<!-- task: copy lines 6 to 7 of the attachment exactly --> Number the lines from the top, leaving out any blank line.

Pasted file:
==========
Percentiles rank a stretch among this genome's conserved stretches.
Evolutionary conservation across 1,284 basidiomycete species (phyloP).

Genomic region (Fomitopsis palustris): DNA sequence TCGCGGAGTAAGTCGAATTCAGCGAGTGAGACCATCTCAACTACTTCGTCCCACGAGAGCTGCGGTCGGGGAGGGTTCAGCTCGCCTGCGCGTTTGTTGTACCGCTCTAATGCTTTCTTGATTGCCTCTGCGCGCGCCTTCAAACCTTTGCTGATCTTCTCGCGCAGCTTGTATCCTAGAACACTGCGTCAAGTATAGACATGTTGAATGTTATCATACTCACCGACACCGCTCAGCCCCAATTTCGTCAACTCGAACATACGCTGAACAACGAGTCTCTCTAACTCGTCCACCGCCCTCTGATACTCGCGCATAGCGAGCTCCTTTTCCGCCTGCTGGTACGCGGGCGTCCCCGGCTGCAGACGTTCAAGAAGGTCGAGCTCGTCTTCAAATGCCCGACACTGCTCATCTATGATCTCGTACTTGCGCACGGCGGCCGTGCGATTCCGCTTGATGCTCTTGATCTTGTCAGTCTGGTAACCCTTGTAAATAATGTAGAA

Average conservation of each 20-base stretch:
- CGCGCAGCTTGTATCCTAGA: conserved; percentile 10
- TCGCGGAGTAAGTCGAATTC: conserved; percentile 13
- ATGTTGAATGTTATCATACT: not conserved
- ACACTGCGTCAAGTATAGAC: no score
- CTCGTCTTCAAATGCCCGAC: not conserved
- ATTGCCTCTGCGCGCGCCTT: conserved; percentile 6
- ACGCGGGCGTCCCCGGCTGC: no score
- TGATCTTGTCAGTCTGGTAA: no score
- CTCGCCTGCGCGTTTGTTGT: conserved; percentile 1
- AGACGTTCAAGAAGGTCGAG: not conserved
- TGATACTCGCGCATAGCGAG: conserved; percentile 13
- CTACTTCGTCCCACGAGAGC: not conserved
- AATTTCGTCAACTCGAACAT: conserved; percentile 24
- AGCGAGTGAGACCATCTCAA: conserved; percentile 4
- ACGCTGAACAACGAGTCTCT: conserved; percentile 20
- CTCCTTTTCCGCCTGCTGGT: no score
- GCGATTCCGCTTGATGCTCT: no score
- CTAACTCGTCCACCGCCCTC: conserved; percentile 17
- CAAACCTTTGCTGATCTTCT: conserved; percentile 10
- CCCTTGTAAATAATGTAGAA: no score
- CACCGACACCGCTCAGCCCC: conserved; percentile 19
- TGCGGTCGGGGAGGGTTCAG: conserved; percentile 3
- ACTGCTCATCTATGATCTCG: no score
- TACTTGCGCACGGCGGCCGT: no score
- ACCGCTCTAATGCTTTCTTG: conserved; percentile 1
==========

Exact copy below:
- TCGCGGAGTAAGTCGAATTC: conserved; percentile 13
- ATGTTGAATGTTATCATACT: not conserved